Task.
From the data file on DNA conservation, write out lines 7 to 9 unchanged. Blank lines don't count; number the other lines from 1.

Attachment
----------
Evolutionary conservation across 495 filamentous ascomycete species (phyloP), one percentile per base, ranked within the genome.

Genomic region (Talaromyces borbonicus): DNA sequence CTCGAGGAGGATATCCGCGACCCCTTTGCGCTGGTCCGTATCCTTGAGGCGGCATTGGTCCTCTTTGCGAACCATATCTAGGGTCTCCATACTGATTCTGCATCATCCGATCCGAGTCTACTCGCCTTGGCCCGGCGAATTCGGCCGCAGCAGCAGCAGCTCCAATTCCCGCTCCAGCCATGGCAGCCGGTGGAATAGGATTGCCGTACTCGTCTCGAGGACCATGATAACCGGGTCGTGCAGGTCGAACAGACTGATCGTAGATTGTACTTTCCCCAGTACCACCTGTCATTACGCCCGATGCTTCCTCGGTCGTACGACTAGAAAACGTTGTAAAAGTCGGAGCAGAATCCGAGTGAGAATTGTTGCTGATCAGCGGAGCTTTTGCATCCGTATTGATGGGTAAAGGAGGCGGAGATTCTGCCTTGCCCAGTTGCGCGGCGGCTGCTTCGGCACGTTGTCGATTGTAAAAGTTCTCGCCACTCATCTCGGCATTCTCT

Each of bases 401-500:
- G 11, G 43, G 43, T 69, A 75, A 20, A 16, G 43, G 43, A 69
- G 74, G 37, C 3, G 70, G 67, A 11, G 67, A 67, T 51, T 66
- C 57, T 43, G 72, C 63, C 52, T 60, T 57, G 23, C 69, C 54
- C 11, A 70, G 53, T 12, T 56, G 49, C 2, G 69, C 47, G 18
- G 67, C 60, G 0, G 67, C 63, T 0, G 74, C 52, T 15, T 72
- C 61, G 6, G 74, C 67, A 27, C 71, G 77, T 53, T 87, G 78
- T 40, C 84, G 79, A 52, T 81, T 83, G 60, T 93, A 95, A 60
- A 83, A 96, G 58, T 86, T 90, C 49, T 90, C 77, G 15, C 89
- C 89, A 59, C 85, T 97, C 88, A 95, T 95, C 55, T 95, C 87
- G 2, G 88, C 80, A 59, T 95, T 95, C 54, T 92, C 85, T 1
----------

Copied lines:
- C 11, A 70, G 53, T 12, T 56, G 49, C 2, G 69, C 47, G 18
- G 67, C 60, G 0, G 67, C 63, T 0, G 74, C 52, T 15, T 72
- C 61, G 6, G 74, C 67, A 27, C 71, G 77, T 53, T 87, G 78